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Blog-a-Day #2 -- Space Canoes


How do outrigger canoes relate to spacecraft? Well, I told you the relationships between the photo prompts and my blog entries might be a bit…tenuous. Actually, this one is a better analogy than most of the others will be. So, just how do outrigger canoes relate to our first topic in this series, namely suborbital boosters? Metaphorically, of course. As an aside, are similes special-case metaphors? Or are they two separate grammatical forms? Hmmm. And what about allegories? I’ve never been able to keep those three straight.

Anyway, outrigger canoes relate to supertankers or fast hydrofoils as suborbital boosters relate to most of the other spacecraft we’ll discuss in this series. Like outrigger canoes, boosters are short-range vehicles (yes, I know South Pacific islanders traveled across hundreds of miles to colonize other islands, but just go with me for a few minutes), driven by high-energy engines (paddlers) that quickly run out of juice (yes, yes I know they are incredibly fit and paddle for hours, but still, they eventually get tired, hungry, and thirsty).

Today’s state-of-the-art rocket boosters use either solid fuel or cryogenic liquid hydrogen and liquid oxygen. Solid fuel rockets date back to ancient China and the invention of gunpowder. Today’s most efficient (we’ll see why that’s important in a minute) boosters use a combination of powdered aluminum and ammonium perchlorate. The engine efficiency (otherwise known as specific impulse), measures the thrust output divided by the weight of the fuel, is not as high as its liquid hydrogen/liquid oxygen counterpart. But, the solid fuel burns so quickly and with so much thrust, that they are great for getting a payload off the ground and up to high velocities very quickly, at which point they can be jettisoned to lighten the load.

Solid boosters have other tradeoffs, though. They burn fast, but once lit, they can’t be turned off or even throttled. They are either fully on or fully off. Their specific impulse may be lower than cryogenic hydrogen and oxygen, but their engine mechanism, such as it is, is so much simpler than liquid fueled engines, especially the super-cold liquid hydrogen and oxygen. Basically, a solid rocket “engine” is a can strong enough to handle the high pressures and temperatures, and a nozzle to direct the exhaust to produce thrust. In engineering terms, simpler is always more reliable, assuming they are operated within the proper environmental conditions. This was learned to NASA’s peril because of the catastrophic failure of the Challenger Space Shuttle.

Whereas solid boosters generate a whole lot of thrust for a relatively short period of time, liquid fuel rockets generate lower thrust, but over a much longer time, and the total thrust they produce compared to the weight of the fuel, i.e. their specific impulse, makes them the kings of efficiency. To keep liquid hydrogen liquid, it has to be compressed and chilled to -423 degrees Fahrenheit. Liquid oxygen needs to be below -297 degrees. This means big, heavy, well-insulated tanks to hold the propellant (liquid hydrogen) and the oxidizer (liquid oxygen), and super high-speed pumps to move the cryogenic liquids from their tanks to the combustion chamber.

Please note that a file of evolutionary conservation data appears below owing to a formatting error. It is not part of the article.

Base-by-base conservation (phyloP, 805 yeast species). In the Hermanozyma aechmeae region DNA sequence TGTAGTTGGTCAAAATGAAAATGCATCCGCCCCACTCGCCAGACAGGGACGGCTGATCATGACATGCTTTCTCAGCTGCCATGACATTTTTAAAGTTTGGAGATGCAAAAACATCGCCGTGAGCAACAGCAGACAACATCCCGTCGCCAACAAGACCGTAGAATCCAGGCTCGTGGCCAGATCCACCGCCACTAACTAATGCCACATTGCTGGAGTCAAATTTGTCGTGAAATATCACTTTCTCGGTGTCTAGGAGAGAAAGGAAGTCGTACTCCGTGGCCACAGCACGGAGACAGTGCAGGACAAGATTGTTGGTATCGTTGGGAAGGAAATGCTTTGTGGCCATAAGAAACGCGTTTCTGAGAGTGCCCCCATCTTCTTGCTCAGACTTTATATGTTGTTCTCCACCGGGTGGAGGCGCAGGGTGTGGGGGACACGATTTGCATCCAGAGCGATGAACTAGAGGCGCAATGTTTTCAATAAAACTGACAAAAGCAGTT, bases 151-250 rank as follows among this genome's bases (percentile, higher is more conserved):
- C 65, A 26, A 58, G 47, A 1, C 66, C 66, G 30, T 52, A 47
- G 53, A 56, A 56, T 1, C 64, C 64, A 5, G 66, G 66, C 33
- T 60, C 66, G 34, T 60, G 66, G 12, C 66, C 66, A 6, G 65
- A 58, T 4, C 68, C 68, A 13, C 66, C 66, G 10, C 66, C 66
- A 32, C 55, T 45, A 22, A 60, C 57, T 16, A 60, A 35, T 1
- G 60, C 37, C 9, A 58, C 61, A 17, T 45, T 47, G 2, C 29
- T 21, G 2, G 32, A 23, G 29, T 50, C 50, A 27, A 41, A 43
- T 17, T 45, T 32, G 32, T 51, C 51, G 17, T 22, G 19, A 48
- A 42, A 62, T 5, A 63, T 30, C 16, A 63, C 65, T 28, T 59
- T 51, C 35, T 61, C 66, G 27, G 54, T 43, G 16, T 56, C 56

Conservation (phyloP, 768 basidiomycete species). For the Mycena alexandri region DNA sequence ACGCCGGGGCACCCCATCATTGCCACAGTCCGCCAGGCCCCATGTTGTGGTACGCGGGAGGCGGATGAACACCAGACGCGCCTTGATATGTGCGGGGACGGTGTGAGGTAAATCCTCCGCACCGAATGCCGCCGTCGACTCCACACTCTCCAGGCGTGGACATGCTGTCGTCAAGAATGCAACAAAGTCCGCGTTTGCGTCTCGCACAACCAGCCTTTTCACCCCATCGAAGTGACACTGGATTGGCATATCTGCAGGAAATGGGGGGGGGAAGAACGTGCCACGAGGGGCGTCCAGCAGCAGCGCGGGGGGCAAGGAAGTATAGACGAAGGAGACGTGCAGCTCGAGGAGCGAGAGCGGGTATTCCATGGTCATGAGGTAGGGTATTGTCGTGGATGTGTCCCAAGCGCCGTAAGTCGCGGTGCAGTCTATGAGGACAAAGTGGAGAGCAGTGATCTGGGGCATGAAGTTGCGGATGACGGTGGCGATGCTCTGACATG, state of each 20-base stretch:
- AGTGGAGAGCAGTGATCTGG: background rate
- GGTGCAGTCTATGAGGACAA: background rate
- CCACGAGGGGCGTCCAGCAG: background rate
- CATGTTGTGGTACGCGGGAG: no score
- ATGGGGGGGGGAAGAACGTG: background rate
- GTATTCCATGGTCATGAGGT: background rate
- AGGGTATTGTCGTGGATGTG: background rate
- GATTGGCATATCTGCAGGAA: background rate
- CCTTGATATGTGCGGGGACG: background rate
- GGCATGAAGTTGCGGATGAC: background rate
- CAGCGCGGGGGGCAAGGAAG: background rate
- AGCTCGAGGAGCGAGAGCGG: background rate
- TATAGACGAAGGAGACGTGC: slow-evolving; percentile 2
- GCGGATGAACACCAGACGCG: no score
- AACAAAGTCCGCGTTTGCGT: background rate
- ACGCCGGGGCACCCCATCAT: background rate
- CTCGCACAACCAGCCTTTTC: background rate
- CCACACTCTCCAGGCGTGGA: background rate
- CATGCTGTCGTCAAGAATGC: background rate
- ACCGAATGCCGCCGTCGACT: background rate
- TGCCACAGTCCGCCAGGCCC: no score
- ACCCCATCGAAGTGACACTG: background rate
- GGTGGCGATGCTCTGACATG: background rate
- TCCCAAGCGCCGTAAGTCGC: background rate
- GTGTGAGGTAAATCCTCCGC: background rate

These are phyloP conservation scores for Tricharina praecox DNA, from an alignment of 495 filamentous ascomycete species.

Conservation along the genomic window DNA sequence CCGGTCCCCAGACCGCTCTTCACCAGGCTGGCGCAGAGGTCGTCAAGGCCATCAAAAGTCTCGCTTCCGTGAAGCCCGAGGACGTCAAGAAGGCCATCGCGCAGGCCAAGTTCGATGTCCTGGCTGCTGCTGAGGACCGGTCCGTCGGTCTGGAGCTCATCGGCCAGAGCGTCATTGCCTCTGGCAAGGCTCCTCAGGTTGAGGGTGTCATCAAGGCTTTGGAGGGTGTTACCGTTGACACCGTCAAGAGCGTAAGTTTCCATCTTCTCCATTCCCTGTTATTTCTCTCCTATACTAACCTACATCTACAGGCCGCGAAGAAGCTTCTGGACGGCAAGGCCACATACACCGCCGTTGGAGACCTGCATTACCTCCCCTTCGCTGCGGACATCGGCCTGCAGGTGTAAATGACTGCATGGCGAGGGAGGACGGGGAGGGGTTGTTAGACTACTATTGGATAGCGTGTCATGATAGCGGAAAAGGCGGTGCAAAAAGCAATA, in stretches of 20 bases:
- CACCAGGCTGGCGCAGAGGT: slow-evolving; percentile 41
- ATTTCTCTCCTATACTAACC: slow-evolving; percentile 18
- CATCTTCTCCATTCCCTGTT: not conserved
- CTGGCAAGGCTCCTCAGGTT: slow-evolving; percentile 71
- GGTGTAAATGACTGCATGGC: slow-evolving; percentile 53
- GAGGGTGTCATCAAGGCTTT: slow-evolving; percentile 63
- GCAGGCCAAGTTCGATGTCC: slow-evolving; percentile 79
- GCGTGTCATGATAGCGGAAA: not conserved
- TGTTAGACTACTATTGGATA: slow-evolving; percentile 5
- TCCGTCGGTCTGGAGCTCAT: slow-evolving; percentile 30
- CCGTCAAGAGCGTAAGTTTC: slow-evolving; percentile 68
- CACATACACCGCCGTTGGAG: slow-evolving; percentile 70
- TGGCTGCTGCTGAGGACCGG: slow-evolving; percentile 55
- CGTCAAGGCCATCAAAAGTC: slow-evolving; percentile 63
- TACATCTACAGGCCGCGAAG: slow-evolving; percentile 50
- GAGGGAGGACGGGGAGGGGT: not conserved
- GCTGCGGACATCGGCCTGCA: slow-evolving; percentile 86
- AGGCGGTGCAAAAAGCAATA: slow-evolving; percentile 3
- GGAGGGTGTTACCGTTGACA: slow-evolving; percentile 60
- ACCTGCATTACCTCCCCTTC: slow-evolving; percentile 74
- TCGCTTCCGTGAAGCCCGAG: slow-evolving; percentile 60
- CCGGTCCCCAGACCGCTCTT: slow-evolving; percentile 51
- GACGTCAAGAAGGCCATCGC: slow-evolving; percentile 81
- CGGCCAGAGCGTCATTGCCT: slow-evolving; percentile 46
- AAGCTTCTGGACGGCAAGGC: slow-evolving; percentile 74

In contrast to the simplicity of solid rocket boosters, cryogenic liquid fuel rocket engines represent a most challenging engineering problem. One end of the “fuel chain”, the mechanism that stores, moves, mixes and burns the fuel, is hundreds of degrees below zero and the other end is burning at thousands of degrees above. The engineering challenge this presents is mind-boggling.

Still, whether you use solid boosters, liquid fuel, or a combination of both—a practice which has become quite common since the development of the Space Shuttle—you have to burn a whole lot of fuel to get a little payload high enough and fast enough for its second or third stage to deposit that small payload into an orbit. I’m reminded of the old saying about using a bazooka to kill a fly. There’s a lot of theory behind the next statement, which you can learn for yourself by searching for “The Rocket Equation.” The bottom line is that to get from the surface of the Earth into LEO (Low-Earth Orbit) takes five to ten times as much fuel by weight as the rest of the vehicle. And when you consider the actual payload tends to be only about ten percent of the tare weight—the weight of the vehicle without its propellant load--well, you get the picture. Of course, we can all do the arithmetic. Fully ninety-eight or ninety-nine percent of a spacecraft is, in fact, overhead.

Now do you see the connection? Six hunky cousins of The Rock jammed into an outrigger canoe, paddling their hearts out to get over the breakers outside their reef, versus two solid rocket boosters strapped to a couple of cryogenic rocket engines in order to get a single little satellite going high and fast. See? See? OK, it’s a stretch. But, in my defense, I didn’t pick the pictures, just the topic.

Anyway, next time we’ll look at a newer launch vehicle design that promises more efficiency and reusability, which should combine to lower the costs of getting a pound of payload into LEO from its current price of about $10,000 per pound.

Rob Johnson

May 17, 2020

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